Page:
You've got your fingers in everyone's pie, Mister Paphlagon! Inside everybody's business! There you are, gobbling up its profits with bribes. By Hermes! I hope you puke up all those profits, puke them up as quick as you pluck them out! That'll be the moment I'll be able to sing, "Drink, drink and drown your misfortune!" (transl. G. Theodorides)

As is the case with many other translations, Theodorides' otherwise brilliant version conceals the curious entomological image of the original: literally, Cleon "in all things and on every occasion alights on the flowers of bribery" (περὶ πάντ' ἐπὶ πᾶσί τε πράγμασι δωροδόκοισιν ἐπ' ἄνθεσι ἵζων ), and the poet wishes he may "throw up" (ἐκβάλοις) what he has swallowed. Conti Bizzarro shows that such an image gives a curious entomological turn to the whole passage: Aristotle (in the Historia animalium rather than in his mature treatises, not surprisingly) describes the behaviour of bees as consisting of two distinct activities, namely the alighting on all sorts of flowers and the "vomiting" (ἐμεῖ) of honey inside the hive (554a11-18). After this brilliant demonstration, rather more tentatively, Conti Bizzarro suggests that Cleon is represented as a very strange bee, closely resembling a drone, and in order to illustrate the point he embarks on a rich, if longish, survey of the opposition bee/drone in Greek literature. The game comes full circle when Conti Bizzarro eventually plays his trump card: nobody less than Plutarch, through a Platonic quotation, compares Cleon to a drone (Praecepta gerendae rei publicae, 818c), and Conti Bizzarro concludes that in all probability Aristophanes conflated bees and drones into a single image.

The remaining chapters of the book are very similar in scope and method: Conti Bizzarro is always keen on interpreting individual passages pertaining to insects, and he resorts to long lists of parallels to make his case stronger. More than once, however, this comparative material, complete with dense footnotes often outweighing the main text, develops into a series of almost independent digressions. Thus, the fifth chapter discusses Eupolis' imaginative description of Pericles (102 Kassel-Austin), the orator who has Persuasion on his lips and, unlike his colleagues, leaves the sting in the mind of his hearers. After a very good discussion of the entomological overtones of Eupolis' passage, the reader gets lost in a forest of loci paralleli, the trees being allusions to and quotations from Eupolis' passage, Pericles' rhetoric, πειθώ and so on. All in all, Conti Bizzarro steers clear from the book's alleged main subject for no less than twelve pages (85-97), until the digressions suddenly come to an end with a long-waited "let us go back to entomology" (p. 97).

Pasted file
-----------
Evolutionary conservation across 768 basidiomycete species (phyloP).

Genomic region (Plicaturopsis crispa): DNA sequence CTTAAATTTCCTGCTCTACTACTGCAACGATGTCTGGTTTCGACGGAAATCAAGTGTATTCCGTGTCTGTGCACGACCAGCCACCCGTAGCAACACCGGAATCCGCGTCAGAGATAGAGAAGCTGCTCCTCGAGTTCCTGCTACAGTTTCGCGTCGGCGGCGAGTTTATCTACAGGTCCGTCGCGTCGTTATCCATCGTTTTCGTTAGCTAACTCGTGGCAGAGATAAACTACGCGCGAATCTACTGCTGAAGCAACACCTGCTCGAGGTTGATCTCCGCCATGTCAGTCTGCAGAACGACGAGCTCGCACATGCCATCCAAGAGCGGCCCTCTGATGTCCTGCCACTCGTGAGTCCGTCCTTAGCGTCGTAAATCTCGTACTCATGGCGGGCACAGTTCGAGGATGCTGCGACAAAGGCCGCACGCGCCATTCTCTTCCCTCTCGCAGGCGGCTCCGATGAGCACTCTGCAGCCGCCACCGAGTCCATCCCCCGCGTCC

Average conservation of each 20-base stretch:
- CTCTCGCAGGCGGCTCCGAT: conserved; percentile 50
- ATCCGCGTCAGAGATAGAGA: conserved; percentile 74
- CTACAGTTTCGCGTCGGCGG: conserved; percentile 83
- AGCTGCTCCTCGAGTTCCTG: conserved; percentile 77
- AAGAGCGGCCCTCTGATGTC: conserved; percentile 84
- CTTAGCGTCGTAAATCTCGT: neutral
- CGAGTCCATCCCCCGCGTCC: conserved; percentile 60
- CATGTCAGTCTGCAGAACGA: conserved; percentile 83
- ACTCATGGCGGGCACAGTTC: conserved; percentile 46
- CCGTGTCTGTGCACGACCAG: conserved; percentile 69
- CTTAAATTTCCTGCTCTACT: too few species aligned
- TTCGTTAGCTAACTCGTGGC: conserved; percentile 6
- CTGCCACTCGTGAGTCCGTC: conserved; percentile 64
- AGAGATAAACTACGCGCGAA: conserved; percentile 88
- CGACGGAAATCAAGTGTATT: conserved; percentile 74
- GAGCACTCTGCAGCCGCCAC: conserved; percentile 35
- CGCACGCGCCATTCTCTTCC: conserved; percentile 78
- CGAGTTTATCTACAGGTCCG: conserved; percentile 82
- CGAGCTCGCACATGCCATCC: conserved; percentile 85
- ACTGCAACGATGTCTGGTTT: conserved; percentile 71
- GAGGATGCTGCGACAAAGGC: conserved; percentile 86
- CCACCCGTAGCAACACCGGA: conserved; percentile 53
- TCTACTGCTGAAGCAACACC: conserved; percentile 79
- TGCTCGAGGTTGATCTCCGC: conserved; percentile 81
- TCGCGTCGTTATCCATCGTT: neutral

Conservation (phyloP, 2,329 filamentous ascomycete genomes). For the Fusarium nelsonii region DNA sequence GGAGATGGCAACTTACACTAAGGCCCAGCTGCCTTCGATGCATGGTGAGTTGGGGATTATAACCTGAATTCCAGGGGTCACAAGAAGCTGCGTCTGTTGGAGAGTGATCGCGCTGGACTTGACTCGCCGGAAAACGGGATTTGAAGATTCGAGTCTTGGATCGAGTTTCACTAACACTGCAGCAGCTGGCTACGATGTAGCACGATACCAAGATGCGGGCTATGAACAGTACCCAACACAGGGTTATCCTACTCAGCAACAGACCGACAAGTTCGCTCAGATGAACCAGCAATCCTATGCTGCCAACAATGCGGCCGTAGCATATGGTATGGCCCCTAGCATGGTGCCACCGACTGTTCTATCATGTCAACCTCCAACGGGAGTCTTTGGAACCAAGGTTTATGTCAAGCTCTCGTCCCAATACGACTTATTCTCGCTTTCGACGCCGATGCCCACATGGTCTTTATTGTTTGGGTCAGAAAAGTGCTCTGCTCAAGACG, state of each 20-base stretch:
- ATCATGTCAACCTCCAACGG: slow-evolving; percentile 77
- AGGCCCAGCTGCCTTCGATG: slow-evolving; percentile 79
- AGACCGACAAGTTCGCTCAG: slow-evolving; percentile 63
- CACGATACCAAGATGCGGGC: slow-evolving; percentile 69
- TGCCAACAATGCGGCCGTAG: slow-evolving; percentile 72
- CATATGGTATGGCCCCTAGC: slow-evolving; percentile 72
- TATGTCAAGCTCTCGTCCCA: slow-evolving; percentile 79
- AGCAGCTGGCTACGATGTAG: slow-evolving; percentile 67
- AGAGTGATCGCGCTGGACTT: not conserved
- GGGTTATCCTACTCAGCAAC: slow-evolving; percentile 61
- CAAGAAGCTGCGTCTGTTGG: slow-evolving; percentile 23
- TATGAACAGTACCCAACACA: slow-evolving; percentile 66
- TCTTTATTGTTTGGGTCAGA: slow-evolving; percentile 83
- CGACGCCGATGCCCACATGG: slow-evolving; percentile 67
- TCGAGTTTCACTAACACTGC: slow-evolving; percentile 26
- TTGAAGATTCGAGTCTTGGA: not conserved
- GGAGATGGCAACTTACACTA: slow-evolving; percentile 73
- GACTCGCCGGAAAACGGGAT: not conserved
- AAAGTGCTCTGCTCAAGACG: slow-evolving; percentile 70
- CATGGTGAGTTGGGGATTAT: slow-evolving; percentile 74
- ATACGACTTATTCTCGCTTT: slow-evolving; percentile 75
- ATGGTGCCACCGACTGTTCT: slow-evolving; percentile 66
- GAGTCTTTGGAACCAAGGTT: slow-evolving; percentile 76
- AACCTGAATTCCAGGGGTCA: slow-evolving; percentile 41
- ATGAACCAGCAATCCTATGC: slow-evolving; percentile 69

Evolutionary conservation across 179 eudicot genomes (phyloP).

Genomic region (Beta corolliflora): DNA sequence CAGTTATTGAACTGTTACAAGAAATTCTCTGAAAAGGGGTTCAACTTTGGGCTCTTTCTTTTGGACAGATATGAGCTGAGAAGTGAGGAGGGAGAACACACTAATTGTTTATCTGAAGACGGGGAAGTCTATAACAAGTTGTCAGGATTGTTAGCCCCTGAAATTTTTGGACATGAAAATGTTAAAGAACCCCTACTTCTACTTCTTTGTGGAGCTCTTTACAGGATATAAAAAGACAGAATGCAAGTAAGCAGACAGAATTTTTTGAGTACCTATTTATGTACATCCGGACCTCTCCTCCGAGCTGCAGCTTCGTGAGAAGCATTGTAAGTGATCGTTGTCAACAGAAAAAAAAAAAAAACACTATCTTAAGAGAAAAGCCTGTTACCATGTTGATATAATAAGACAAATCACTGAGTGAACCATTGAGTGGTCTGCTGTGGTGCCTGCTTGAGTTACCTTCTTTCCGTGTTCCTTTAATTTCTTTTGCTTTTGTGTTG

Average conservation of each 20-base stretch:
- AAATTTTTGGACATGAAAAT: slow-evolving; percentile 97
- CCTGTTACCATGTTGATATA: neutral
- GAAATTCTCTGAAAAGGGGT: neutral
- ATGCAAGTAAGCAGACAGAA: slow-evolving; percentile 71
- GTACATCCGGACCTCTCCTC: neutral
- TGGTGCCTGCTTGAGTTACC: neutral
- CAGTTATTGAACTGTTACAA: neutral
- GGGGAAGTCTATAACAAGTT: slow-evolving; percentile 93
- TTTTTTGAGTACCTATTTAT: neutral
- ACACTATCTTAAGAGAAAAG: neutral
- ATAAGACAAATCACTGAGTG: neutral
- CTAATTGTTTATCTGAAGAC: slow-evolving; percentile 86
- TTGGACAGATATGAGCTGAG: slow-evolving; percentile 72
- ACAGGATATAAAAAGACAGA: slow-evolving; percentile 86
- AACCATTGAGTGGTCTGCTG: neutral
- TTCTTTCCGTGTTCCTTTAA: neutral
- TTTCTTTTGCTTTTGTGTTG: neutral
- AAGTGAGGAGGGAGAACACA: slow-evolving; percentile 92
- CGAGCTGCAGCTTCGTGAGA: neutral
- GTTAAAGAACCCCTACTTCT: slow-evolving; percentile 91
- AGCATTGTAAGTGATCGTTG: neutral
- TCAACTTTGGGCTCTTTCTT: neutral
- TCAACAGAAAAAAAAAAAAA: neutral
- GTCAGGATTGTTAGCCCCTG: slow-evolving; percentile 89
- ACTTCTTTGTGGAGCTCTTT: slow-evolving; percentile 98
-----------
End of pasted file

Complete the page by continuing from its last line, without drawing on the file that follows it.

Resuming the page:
Such a digressive style, complete with the occasional remainder that it is time to go back to the main theme, is entirely typical of Conti Bizzarro's style. Along with a certain amount of repetition and some editorial inconsistencies,3 this seriously weighs down the book, especially - I suspect - for non-native readers of Italian, who may find it far from reader-friendly. Nevertheless, the book is well worth the effort. Conti Bizzarro's digressions, however erratic, are a mine of information, often including intriguing incursions into modern reception, and his somewhat convoluted style betrays a very humane passion for literature, leading him to follow little-trodden paths. What is more, Conti Bizzarro's readings are penetrative and original, and their cumulative effect - despite the lack of a systematic account - is impressive: indeed, entomology proves to be an important ingredient of Attic Comedy, and Conti Bizzarro should be credited for restoring it into the fabric of that comedy.



Notes:


1.   See M. Vegetti, "Figure dell'animale in Aristotele, in S. Castiglione - G. Lanata (eds), Filosofi e animali nel mondo antico, Genova 1994, 123-137. This is a strange omission in Conti Bizzarro's otherwise extensive bibliography.
2.   See now M. Rashed, "Aristophanes and the Socrates of the Phaedo", OSAP 36 (2009), 107-136.
3.   The footnotes sometimes translate the Greek in the main text, and yet, inexplicably, sometimes Conti Bizzarro adopts the opposite solution, with the Greek in the footnotes (and in one case the translation covers some extra words not included in the printed Greek text: see p. 68, no. 4). The two indexes are a bit limited: loci from Attic comic playwrights and a list of insects. There are also occasional misprints in the Greek text (e.g. p. 9, οὐὲ pro οὐδὲ; p. 111 ἐχαπαθήσας pro ἐχαπατήσας). However, the book is on the whole well produced.